Thursday, 11 July 2013

Security Threat Assessment: Towards 2015 Elections




Key Risk Factors:
·       Insurgency in the North East
·       Communal, ethnic or religious contentions in the country
·       Increasing poverty, unemployment and youth exclusion
·       Merger of opposition parties and possible violent disagreement over leadership and candidates
·       Activities of militant youth groups
·       Contention over candidates including zoning of presidential or gubernatorial candidates

Key Mitigating Factors:
·         Coordinated activities of election security stakeholders;
·         Disbandment/Regulation of cults, militia and vigilante groups
·         Training for journalists on conflict sensitive reporting:
·         Prosecuting of Electoral Offenders
 



Political Context
The merger between the Action Congress of Nigeria (ACN), Congress for Progressive Change (CPC), All Nigerian Peoples Party (ANPP) and other smaller parties, has provided an opportunity for opposition parties to align and challenge the dominance of the Peoples Democratic Party (PDP). This however will also provide the backdrop for a keenly contested election in 2015. The zoning arrangement for the presidency is also a key issue that will define the face of the 2015 elections and possible security consequences.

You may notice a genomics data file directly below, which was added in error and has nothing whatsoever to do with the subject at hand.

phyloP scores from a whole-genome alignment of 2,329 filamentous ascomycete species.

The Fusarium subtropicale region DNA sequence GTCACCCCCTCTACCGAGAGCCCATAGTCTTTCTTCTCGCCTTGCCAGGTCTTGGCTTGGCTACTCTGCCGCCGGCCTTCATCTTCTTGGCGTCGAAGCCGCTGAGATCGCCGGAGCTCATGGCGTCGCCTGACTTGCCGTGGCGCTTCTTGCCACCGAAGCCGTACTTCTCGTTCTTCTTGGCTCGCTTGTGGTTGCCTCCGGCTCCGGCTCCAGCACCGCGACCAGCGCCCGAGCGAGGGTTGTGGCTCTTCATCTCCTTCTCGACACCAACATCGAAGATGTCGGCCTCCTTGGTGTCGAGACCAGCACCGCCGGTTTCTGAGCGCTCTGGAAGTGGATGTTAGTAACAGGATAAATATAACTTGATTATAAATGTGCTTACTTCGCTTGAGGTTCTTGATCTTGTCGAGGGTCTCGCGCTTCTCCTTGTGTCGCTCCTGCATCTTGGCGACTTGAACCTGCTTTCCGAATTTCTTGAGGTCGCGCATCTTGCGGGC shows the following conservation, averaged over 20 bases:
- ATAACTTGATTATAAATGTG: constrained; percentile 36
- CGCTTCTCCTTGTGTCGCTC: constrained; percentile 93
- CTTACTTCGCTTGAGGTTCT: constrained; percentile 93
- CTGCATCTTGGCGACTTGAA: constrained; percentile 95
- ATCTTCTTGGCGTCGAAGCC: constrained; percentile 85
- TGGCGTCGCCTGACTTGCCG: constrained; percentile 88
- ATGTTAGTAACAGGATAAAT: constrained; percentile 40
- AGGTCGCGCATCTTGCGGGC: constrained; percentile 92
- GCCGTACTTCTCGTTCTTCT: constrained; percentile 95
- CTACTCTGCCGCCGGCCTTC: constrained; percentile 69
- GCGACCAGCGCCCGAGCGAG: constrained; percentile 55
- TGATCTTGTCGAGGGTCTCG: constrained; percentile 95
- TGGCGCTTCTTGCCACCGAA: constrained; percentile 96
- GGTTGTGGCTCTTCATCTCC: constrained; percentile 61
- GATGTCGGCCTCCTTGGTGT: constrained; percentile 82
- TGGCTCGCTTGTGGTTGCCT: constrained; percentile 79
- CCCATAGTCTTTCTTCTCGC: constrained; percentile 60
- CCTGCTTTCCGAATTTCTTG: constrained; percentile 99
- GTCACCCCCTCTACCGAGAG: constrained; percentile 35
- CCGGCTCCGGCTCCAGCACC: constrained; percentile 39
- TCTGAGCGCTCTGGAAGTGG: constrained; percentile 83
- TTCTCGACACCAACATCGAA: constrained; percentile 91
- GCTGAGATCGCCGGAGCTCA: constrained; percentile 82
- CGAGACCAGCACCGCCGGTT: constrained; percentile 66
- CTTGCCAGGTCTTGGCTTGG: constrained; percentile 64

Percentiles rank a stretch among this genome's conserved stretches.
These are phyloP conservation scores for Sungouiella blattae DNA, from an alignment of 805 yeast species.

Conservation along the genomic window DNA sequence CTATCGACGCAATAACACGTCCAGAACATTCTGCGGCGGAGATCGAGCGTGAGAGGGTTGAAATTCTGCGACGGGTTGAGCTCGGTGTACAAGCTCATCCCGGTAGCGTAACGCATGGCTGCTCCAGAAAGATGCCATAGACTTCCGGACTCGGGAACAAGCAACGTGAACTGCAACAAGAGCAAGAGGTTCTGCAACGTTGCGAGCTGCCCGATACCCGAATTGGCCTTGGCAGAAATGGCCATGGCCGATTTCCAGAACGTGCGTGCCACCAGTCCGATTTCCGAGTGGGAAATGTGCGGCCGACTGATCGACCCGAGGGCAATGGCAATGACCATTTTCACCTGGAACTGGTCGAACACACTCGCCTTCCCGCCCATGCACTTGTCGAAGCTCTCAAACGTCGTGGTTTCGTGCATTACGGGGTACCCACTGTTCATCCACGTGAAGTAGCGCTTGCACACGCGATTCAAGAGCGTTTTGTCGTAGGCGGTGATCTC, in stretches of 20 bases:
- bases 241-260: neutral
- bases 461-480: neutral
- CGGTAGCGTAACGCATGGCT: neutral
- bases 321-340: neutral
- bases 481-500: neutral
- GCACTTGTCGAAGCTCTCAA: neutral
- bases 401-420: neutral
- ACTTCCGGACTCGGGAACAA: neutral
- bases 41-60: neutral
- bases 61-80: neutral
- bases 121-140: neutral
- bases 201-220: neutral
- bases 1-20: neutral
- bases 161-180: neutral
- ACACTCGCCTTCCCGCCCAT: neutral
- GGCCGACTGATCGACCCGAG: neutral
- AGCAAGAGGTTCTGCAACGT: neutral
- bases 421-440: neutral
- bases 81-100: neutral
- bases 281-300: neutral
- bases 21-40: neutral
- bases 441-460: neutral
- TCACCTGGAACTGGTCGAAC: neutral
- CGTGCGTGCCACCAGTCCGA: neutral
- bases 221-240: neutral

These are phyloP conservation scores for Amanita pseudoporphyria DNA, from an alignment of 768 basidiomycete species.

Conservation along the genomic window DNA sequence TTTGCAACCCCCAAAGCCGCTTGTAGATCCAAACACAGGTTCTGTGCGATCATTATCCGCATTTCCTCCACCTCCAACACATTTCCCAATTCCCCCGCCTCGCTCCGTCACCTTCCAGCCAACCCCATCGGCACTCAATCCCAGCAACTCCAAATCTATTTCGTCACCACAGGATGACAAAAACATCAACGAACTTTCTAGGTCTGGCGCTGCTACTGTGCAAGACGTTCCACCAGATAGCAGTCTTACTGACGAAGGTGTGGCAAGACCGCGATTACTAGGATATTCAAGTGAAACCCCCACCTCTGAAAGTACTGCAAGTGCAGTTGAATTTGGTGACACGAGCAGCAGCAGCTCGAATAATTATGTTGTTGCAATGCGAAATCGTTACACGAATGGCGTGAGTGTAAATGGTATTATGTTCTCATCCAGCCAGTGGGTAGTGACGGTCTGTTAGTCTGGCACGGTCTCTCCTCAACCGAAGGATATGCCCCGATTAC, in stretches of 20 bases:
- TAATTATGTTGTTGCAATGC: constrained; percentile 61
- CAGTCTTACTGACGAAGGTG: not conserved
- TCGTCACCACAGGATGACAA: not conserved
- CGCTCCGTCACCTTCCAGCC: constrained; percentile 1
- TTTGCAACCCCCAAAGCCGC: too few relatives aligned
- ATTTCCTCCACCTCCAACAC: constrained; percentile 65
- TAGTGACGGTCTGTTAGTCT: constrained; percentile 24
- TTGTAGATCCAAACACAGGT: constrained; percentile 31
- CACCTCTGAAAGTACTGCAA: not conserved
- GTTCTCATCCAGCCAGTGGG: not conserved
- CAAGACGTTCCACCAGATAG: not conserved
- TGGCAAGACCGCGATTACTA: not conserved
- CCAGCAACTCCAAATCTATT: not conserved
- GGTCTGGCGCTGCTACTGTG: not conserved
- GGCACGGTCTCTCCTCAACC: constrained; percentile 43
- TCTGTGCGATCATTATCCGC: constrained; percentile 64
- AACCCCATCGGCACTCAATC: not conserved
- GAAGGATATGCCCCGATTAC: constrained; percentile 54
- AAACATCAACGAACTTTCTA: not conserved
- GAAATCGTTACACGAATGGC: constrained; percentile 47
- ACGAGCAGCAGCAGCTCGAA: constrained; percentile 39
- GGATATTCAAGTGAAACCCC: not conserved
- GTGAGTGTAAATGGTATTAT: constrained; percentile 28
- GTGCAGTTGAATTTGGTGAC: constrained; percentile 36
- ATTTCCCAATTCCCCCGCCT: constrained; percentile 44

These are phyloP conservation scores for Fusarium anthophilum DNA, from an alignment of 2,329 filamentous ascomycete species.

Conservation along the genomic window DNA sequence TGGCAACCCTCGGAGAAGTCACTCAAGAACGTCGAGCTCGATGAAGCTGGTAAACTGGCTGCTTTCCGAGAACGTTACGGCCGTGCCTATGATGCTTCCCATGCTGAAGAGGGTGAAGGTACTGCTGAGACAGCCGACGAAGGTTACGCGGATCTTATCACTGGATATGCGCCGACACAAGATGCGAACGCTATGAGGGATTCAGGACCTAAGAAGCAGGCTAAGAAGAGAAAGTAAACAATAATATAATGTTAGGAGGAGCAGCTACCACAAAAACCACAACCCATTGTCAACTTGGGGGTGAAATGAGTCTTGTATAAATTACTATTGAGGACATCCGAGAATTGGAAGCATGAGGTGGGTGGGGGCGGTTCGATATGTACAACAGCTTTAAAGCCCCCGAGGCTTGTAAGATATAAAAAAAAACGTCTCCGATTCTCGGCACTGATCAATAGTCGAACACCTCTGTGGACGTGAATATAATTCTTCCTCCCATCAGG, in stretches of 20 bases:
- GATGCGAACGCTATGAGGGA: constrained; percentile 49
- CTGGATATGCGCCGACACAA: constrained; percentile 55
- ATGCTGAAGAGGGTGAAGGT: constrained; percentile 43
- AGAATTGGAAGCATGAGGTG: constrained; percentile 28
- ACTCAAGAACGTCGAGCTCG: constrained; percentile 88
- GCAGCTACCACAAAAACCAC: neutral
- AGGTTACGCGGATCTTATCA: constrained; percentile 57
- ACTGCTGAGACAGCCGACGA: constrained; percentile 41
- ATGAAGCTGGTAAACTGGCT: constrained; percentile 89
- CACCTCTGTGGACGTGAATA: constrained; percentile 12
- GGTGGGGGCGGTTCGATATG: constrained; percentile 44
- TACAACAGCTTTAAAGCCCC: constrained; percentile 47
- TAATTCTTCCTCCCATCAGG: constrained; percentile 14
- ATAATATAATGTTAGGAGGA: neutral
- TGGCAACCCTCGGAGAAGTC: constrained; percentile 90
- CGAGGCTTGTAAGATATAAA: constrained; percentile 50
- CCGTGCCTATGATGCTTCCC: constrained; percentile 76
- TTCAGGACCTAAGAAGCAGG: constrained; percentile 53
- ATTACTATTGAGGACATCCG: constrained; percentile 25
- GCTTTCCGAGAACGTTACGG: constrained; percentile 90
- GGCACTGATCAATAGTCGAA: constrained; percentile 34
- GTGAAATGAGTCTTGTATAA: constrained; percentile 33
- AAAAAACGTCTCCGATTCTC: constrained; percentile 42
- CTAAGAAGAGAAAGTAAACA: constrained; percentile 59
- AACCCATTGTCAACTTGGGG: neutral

Across the six geopolitical zones, other factors will define the elections. These include the persisting state of insecurity from the insurgency and activities of militants and vigilante groups, the high stakes of election as a result of the availability of derivation revenues, the ethnic heterogeneity that makes elite consensus more difficult to attain, as well as the difficult environmental terrain that makes policing of elections a herculean task.

Preparations for the Elections